In the process we set the visibility on the Page_Load and Page_Init to be protected instead of private. The methods weren't formally in a class before so there was no need to set the visibility. We also need to pull in some additional namespaces such as using btnet.Security;.

At this point the functionality of the page remains unchanged. We can manually test that and it is probably a good idea to do so. Testing as we go through this process will let you know right away if something you just did is wrong instead of waiting until the end. The .aspx file now looks like

<%@ Page language="C#" CodeBehind="delete_bug.aspx.cs" Inherits="btnet.delete_bug" AutoEventWireup="True" %>
<%@ Register Src="~/Controls/MainMenu.ascx" TagPrefix="uc1" TagName="MainMenu" %>

<!--
Copyright 2002-2011 Corey Trager
Distributed under the terms of the GNU General Public License
-->
<!-- #include file = "inc.aspx" -->

<html>
<head>
<title id="titl" runat="server">btnet delete bug</title>
<link rel="StyleSheet" href="btnet.css" type="text/css">
</head>
<body>
<uc1:MainMenu runat="server" ID="MainMenu" SelectedItem="admin"/>
<p>
<div class=align>
<p>&nbsp</p>
<a id="back_href" runat="server" href="">back to <% Response.Write(Util.get_setting("SingularBugLabel","bug")); %></a>

<p>or<p>

<script>
function submit_form()
{
  var frm = document.getElementById("frm");
  frm.submit();
  return true;
}

</script>
<form runat="server" id="frm">
<a id="confirm_href" runat="server" href="javascript: submit_form()"></a>
<input type="hidden" id="row_id" runat="server">
</form>


</div>
<% Response.Write(Application["custom_footer"]); %></body>
</html>

Still quite a bit of common code in there, let's extract some of it to a master file. The main menu is typically seen everywhere we are logged in. This page is no exception

delete_bug

So let's put the main menu in the master file. Every page is also going to contain the HTML declaration. Each page also contains the footer. The master page we come up with looks like:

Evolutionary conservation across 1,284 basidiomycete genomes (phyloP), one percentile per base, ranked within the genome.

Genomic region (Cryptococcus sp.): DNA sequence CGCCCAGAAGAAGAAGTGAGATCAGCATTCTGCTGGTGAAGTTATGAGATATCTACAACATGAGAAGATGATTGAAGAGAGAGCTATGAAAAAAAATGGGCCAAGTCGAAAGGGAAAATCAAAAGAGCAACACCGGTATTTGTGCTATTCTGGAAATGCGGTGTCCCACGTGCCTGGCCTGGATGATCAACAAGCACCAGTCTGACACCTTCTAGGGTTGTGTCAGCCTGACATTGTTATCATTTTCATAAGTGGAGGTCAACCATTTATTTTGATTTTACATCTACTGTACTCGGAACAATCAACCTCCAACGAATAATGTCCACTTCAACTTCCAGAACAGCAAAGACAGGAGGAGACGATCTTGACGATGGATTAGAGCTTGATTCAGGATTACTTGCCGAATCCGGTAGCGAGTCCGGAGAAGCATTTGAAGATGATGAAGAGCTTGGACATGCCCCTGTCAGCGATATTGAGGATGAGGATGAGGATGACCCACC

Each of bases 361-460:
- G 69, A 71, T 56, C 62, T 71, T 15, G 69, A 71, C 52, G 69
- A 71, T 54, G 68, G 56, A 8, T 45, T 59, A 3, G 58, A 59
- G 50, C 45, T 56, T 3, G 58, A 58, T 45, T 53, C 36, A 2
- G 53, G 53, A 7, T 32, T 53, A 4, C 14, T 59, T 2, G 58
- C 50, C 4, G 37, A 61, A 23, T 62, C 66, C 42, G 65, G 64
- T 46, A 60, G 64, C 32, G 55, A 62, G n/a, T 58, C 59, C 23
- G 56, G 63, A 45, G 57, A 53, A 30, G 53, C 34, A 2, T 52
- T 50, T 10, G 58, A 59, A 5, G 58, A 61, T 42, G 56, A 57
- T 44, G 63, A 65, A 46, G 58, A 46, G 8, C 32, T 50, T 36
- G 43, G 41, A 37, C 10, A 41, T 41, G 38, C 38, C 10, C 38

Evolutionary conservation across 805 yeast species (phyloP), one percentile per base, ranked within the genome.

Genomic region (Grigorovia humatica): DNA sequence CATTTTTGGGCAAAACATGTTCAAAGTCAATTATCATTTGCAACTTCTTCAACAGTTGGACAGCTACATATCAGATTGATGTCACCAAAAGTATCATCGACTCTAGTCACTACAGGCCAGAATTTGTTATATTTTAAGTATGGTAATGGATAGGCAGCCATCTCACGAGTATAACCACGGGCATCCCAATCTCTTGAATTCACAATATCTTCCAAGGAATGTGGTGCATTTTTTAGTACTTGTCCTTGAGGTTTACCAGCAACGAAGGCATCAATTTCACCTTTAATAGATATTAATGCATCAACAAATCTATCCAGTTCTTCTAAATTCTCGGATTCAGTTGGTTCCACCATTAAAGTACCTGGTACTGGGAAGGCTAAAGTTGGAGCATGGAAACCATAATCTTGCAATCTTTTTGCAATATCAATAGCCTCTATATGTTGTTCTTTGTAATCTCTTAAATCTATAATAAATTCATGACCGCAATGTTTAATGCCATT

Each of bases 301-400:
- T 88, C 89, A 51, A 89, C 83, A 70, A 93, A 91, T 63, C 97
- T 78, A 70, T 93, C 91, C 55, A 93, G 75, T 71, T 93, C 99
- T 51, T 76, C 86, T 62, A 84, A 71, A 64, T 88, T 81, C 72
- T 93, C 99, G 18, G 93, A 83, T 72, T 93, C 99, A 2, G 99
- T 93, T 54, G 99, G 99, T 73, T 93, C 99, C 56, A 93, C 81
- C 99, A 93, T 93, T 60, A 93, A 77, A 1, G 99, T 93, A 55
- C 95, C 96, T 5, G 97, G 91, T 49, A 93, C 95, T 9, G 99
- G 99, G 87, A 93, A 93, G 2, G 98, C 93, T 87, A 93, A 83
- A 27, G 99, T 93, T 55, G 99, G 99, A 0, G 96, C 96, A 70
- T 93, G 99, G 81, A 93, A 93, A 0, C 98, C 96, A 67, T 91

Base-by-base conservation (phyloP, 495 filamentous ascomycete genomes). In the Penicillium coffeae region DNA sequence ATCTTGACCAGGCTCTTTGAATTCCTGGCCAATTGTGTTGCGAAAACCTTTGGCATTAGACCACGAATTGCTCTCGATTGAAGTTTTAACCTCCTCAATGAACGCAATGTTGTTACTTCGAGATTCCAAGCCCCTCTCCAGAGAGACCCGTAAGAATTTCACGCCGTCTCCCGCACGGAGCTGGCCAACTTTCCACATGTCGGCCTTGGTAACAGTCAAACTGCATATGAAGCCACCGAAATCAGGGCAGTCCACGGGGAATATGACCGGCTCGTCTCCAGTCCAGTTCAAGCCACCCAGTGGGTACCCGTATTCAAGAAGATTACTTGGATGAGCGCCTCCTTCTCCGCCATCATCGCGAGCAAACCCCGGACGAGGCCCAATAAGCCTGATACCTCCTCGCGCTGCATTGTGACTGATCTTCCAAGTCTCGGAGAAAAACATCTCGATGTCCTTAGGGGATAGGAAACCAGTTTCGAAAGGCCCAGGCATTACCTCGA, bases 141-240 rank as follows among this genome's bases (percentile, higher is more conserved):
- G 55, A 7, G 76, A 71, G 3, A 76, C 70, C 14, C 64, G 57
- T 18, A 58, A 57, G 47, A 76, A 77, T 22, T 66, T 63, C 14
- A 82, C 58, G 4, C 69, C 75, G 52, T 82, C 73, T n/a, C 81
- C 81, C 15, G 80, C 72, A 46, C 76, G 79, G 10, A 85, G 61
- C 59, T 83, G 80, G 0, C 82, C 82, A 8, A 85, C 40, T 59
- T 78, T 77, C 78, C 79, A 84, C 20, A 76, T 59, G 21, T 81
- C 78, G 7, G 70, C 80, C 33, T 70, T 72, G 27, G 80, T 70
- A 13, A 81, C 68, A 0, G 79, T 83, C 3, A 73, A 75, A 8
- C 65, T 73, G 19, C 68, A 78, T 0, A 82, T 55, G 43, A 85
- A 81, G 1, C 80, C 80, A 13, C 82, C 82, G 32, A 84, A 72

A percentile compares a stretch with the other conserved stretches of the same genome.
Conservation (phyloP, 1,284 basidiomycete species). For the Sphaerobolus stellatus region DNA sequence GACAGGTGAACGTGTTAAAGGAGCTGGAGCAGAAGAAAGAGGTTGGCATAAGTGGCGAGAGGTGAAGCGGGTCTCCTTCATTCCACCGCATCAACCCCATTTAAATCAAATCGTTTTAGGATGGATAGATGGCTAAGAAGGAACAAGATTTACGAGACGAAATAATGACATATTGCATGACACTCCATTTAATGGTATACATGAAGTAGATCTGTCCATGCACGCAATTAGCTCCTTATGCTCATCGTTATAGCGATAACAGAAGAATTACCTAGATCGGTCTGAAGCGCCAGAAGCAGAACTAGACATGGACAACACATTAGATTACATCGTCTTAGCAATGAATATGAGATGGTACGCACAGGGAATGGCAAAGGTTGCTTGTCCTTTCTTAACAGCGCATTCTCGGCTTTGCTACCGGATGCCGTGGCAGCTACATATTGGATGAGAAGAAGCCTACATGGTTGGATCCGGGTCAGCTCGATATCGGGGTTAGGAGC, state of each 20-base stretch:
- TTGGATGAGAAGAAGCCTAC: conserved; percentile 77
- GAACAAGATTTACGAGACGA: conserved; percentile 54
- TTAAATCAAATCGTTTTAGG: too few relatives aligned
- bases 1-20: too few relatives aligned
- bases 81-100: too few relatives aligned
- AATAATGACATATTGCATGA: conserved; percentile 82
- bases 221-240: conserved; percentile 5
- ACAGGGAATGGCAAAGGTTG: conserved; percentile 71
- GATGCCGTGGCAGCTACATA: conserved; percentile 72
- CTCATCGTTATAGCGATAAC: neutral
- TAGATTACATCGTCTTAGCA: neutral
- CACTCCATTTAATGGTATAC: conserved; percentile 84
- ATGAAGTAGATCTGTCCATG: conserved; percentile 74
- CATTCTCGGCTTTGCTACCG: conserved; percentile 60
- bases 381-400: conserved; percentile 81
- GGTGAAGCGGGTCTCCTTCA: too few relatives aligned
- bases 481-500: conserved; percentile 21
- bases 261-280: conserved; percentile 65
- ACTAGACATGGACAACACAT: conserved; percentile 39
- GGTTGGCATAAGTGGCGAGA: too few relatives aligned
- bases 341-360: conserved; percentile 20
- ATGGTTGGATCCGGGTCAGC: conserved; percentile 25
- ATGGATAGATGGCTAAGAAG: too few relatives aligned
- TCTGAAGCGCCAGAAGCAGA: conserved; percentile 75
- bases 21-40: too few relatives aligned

<%@ Master Language="C#" AutoEventWireup="true" CodeBehind="LoggedIn.master.cs" Inherits="btnet.LoggedIn" %>

<%@ Register Src="~/Controls/MainMenu.ascx" TagPrefix="uc1" TagName="MainMenu" %>

<!DOCTYPE html>

<html>
<head runat="server">
<link rel="shortcut icon" href="favicon.ico">
<title>btnet bugs</title>
<link rel="StyleSheet" href="btnet.css" type="text/css">
<script type="text/javascript" src="scripts/jquery-1.11.1.min.js"></script>
<asp:ContentPlaceHolder runat="server" ID="headerScripts"></asp:ContentPlaceHolder>

</head>
<body>
<uc1:MainMenu runat="server" ID="MainMenu" />
<asp:ContentPlaceHolder runat="server" ID="body"></asp:ContentPlaceHolder>

</body>

<asp:contentplaceholder runat="server" id="footerScripts"></asp:contentplaceholder>

<% Response.Write(Application["custom_footer"]); %>
</html>

You'll note that we added 3 ContentPlaceHolders as well. These are the places where child pages can plug in their content. We have one in the header for injecting any custom style information. One in the middle contains the bulk of the page. This section will take any actual page content. Finally we have footerScripts where any page specific JavaScript can be added.

In delete_bug.aspx we will add a MasterPageFile declaration

<%@ Page language="C#"
        CodeBehind="delete_bug.aspx.cs"
        Inherits="btnet.delete_bug"
        AutoEventWireup="True"
        MasterPageFile="~/LoggedIn.Master"  %>